She put her finger in your cheek so hard
   It must have made your dimple there, and said,
   "Maple." I said it too: "Yes, for her name."
   She nodded. So we're sure there's no mistake.

The detail of the dimple is a curious one and bears upon the intimacy of their relationship. I concur with Richard Poirier when he writes, "Frost is a great poet of marriage, maybe the greatest since Milton, and of the sexuality that goes with it" (22). The age-old technique of poking a finger in the dirt and dropping a seed into the hole corresponds to the process of "planting" Maple and planting her name. In "Putting in the Seed," Frost wrote graphically of such sowing with another connotation besides:
   You come to fetch me from my work tonight
   When supper's on the table, and we'll see
   If I can leave off burying the white
   Soft petals fallen from the apple tree
   (Soft petals, yes, but not so barren quite,
   Mingled with these, smooth bean and wrinkled pea),
   And go along with you ere you lose sight
   Of what you came for and become like me,
   Slave to a springtime passion for the earth.
   How Love burns through the Putting in the Seed
   On through the watching for that early birth
   When, just as the soil tarnishes with weed,
   The sturdy seedling with arched body comes
   Shouldering its way and shedding the earth crumbs.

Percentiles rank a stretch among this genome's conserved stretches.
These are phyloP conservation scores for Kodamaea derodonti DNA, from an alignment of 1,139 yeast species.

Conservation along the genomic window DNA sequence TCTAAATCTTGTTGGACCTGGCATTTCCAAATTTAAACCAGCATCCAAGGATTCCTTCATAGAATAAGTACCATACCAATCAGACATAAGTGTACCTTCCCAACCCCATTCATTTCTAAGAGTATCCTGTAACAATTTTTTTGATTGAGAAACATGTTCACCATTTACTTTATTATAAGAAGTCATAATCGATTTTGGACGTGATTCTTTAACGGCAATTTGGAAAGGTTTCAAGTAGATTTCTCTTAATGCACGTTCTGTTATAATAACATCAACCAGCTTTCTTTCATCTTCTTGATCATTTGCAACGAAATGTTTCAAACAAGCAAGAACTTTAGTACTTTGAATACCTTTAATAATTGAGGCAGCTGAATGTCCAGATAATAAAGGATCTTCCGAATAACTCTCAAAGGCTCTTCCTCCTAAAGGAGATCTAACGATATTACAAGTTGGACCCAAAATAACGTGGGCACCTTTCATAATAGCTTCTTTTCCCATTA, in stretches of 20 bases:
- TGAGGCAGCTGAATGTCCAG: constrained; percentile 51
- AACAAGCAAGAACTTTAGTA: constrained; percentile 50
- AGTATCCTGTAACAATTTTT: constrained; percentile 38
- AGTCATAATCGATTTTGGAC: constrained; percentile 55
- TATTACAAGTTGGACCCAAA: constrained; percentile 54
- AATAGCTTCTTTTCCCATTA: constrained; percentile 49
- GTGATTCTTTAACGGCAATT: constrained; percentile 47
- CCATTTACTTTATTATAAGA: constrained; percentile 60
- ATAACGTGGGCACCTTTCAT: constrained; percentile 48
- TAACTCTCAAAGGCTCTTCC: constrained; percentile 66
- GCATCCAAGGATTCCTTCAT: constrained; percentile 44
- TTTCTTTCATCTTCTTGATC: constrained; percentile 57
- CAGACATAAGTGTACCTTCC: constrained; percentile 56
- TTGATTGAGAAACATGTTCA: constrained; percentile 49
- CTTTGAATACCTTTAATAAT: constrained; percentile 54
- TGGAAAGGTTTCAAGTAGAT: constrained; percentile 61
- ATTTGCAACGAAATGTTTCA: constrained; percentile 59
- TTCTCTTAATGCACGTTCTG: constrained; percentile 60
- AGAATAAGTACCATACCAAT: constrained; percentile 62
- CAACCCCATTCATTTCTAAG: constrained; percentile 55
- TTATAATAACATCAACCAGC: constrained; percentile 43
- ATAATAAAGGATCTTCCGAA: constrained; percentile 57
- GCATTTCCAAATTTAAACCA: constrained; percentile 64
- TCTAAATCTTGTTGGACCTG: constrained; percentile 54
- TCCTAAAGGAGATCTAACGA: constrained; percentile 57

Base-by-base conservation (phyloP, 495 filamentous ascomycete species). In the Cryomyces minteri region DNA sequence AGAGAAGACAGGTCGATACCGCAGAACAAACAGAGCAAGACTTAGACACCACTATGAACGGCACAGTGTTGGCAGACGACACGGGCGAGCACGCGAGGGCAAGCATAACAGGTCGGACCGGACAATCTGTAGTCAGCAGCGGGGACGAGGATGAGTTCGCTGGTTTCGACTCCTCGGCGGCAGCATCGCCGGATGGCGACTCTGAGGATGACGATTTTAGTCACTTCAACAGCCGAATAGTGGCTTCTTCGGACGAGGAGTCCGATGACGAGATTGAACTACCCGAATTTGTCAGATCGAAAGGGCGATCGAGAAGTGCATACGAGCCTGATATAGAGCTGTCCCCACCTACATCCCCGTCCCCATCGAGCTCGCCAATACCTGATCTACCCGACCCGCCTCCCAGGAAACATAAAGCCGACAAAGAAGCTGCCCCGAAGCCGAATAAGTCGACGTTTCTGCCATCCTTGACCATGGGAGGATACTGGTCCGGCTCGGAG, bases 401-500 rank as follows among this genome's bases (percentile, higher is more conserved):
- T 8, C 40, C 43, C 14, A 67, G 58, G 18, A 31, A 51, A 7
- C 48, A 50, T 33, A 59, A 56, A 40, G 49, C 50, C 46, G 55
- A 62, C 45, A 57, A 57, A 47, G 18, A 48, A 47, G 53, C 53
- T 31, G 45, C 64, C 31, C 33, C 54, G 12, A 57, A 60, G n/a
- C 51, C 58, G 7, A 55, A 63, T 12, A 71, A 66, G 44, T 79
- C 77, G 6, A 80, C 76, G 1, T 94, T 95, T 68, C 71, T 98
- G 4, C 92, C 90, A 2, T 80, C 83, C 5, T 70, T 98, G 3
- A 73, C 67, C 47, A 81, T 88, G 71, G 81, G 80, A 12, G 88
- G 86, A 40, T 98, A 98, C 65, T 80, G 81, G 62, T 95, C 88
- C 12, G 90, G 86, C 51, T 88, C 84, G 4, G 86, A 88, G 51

The procreative nature of this poem has three thematic elements which closely connect it to Maple's naming: 1) the intimate relationship of the couple; 2) the springtime ritual of planting (and mating); and 3) the appearance of an "arched body" that is analogous to Maple's birth. Just as the maple seed was "pushed" into the earth, so too was the name "Maple" planted like a seed and pushed into the dimple of the infant's nature. Similarly, Frost metaphorically extends the idea of "sowing" twice to words (such as "Maple") in the poem. The first time characterizes the father's advice: "Dangerous self-arousing words to sow." In fact, Maple's confused sense of identity was aroused by the circumstances surrounding the figurative, nominal, and sexual sowing of her name. This process, like seed planted in the earth, is described in the following lines which contain the second reference to sowing:
   What he sowed with her slept so long a sleep,
   And came so near death in the dark of years,
   That when it woke and came to life again
   The flower was different from the parent seed.

However, (with a glance toward the last three lines of the poem), what she became was "different" from her parents in her understanding, different from the understanding her naming should have caused. There is a clear indication that the process of naming her so accurately paradoxically causes her to misinterpret the obvious. The obvious in this case is her quest to know the meaning of her name while she entirely misinterprets the purpose of her life. From her parents' perspective, the intention of the naming wasn't for her to "know" the mere outward appearance of a maple tree, or "to be" like a maple tree, but to grow up in the love that engendered her.